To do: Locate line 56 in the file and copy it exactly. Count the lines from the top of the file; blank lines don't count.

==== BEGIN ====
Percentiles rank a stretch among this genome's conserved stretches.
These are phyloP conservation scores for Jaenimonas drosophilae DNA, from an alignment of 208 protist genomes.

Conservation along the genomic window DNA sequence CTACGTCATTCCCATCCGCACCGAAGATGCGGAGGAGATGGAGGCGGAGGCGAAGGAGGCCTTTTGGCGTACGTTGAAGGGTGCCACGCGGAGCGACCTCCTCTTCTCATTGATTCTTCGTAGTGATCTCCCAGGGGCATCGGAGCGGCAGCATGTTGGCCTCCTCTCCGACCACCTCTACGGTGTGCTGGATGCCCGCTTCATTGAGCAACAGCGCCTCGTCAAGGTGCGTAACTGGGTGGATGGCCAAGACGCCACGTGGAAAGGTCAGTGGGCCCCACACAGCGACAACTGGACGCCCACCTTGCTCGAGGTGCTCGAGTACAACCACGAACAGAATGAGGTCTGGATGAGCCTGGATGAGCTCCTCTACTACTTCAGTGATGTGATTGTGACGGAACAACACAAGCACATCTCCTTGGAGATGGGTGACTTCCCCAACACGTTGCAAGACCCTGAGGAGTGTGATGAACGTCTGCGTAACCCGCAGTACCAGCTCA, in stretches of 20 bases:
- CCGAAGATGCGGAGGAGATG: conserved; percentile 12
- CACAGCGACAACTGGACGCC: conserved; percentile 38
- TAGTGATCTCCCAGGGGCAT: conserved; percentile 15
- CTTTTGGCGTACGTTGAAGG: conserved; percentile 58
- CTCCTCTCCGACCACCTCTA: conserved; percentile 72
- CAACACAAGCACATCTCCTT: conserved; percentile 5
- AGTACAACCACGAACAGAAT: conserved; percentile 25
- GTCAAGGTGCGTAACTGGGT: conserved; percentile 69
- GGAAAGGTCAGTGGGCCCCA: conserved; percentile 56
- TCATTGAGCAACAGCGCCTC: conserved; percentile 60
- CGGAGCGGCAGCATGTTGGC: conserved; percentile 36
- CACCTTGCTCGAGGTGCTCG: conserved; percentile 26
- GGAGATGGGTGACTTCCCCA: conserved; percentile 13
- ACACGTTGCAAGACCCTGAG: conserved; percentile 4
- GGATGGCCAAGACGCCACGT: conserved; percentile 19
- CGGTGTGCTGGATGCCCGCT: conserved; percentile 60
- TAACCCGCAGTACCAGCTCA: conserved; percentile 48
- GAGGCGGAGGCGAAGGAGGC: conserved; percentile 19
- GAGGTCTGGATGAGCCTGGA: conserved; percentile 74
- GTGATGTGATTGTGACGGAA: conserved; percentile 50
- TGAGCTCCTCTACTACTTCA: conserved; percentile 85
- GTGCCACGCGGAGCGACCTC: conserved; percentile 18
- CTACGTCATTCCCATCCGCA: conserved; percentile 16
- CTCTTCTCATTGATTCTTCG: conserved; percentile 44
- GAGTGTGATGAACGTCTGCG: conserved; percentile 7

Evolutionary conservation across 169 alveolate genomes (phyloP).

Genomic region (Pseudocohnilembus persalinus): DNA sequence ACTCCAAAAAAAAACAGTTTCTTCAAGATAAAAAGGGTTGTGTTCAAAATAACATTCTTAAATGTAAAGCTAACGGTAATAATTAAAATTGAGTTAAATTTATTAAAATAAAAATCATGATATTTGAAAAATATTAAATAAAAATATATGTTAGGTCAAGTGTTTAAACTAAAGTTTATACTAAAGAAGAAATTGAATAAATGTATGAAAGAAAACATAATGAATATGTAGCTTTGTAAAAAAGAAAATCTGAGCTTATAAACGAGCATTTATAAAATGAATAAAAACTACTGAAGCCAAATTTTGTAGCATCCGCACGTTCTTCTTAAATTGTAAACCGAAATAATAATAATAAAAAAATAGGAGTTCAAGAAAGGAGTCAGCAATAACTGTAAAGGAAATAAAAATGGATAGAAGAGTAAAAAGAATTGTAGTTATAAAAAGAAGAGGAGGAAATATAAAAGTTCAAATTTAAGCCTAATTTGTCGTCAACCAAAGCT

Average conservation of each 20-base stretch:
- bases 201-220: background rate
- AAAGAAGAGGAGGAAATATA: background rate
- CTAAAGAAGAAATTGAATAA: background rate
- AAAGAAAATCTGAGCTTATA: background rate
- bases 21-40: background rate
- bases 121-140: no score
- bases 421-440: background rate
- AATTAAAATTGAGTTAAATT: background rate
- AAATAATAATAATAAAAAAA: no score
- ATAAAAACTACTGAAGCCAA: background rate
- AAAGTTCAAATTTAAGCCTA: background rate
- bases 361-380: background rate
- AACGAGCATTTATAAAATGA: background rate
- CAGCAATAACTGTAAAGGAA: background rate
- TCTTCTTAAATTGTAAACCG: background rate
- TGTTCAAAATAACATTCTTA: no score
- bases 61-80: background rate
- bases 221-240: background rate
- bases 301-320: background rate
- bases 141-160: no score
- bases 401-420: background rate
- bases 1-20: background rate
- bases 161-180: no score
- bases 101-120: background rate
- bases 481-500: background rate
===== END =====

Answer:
- bases 481-500: background rate